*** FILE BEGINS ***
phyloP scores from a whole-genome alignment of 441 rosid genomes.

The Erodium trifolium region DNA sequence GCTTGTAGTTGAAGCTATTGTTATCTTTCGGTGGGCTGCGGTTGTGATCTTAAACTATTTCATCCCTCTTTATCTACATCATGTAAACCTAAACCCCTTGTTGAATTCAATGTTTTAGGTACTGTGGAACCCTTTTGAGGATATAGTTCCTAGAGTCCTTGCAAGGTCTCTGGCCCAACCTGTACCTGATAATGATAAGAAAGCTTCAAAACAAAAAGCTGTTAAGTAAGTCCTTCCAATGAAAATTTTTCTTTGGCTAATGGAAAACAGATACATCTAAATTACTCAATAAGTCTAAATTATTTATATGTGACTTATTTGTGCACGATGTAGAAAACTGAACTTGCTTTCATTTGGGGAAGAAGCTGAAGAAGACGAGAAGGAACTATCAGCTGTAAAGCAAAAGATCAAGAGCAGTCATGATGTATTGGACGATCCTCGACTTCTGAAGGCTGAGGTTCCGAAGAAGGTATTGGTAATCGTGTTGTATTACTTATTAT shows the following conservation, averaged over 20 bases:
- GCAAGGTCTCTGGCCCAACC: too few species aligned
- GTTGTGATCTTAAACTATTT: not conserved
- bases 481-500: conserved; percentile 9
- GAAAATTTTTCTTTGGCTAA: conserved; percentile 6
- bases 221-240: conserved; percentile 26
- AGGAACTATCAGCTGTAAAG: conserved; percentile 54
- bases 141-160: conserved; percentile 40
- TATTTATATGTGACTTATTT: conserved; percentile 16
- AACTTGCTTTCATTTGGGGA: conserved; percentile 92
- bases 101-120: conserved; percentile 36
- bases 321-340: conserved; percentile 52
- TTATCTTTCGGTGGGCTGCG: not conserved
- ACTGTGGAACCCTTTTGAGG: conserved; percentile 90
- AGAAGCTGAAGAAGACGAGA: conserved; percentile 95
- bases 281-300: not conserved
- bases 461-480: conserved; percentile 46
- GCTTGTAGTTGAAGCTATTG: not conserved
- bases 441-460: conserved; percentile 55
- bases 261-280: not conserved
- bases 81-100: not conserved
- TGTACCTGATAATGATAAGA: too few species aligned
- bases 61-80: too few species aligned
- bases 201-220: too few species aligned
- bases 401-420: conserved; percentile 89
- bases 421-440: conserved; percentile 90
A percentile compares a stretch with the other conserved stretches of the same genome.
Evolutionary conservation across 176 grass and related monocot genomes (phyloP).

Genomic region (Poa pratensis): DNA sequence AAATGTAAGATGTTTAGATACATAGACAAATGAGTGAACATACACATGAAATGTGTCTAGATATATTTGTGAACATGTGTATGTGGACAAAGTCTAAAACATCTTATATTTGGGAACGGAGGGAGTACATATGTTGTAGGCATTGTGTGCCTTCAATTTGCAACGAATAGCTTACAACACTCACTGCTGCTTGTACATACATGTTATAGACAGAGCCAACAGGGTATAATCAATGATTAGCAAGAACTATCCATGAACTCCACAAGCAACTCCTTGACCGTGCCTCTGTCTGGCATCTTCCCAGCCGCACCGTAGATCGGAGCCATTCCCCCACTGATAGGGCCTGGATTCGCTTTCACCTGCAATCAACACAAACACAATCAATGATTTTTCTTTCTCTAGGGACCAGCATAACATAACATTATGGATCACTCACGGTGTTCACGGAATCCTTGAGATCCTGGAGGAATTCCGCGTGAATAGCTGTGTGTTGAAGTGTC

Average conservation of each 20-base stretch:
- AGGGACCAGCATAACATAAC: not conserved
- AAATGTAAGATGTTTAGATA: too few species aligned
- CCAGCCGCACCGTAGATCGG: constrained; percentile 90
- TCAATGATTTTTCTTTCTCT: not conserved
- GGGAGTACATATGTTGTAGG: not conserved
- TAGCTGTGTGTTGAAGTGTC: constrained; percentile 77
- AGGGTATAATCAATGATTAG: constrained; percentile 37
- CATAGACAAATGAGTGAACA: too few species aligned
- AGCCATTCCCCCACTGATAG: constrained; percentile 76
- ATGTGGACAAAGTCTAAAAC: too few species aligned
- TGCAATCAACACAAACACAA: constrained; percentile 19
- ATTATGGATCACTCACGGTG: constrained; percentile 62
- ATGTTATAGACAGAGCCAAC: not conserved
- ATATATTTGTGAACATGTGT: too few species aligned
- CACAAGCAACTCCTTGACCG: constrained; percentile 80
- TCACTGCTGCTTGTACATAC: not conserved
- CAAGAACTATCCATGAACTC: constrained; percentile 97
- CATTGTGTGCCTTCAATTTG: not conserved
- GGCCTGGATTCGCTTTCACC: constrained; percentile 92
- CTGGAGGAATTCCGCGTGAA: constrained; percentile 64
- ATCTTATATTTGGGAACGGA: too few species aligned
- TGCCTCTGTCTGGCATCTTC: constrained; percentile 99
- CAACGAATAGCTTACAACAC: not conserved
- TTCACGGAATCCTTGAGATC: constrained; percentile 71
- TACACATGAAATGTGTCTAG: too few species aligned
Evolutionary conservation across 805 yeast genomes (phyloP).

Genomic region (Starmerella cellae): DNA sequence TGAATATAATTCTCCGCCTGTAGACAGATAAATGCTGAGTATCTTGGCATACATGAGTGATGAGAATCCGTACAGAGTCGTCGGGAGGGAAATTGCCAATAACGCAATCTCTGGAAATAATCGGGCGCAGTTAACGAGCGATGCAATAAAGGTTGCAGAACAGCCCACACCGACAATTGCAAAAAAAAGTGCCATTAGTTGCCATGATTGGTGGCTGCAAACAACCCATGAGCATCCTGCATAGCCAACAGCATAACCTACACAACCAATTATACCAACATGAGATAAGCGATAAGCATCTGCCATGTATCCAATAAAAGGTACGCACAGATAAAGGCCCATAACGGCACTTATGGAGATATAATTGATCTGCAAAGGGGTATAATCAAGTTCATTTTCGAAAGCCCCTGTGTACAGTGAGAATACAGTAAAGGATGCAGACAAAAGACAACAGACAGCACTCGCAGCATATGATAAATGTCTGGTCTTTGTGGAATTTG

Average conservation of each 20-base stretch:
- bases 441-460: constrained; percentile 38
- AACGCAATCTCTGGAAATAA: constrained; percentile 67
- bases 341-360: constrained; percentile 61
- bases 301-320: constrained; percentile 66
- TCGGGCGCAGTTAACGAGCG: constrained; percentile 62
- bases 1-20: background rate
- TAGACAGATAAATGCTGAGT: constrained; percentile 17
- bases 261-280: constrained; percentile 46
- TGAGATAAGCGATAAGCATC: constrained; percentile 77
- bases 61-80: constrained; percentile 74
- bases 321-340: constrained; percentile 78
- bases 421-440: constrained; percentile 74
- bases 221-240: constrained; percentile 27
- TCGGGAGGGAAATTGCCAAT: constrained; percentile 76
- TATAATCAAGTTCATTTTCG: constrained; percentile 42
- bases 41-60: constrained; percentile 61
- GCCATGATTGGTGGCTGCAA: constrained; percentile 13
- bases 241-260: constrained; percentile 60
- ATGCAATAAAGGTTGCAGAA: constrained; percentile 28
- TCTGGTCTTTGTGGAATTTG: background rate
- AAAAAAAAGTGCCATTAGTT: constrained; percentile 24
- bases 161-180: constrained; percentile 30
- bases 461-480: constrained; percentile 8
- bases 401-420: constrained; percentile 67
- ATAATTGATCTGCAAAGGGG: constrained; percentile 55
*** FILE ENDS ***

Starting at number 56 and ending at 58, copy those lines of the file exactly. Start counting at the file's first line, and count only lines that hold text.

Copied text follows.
- TACACATGAAATGTGTCTAG: too few species aligned
Evolutionary conservation across 805 yeast genomes (phyloP).

Genomic region (Starmerella cellae): DNA sequence TGAATATAATTCTCCGCCTGTAGACAGATAAATGCTGAGTATCTTGGCATACATGAGTGATGAGAATCCGTACAGAGTCGTCGGGAGGGAAATTGCCAATAACGCAATCTCTGGAAATAATCGGGCGCAGTTAACGAGCGATGCAATAAAGGTTGCAGAACAGCCCACACCGACAATTGCAAAAAAAAGTGCCATTAGTTGCCATGATTGGTGGCTGCAAACAACCCATGAGCATCCTGCATAGCCAACAGCATAACCTACACAACCAATTATACCAACATGAGATAAGCGATAAGCATCTGCCATGTATCCAATAAAAGGTACGCACAGATAAAGGCCCATAACGGCACTTATGGAGATATAATTGATCTGCAAAGGGGTATAATCAAGTTCATTTTCGAAAGCCCCTGTGTACAGTGAGAATACAGTAAAGGATGCAGACAAAAGACAACAGACAGCACTCGCAGCATATGATAAATGTCTGGTCTTTGTGGAATTTG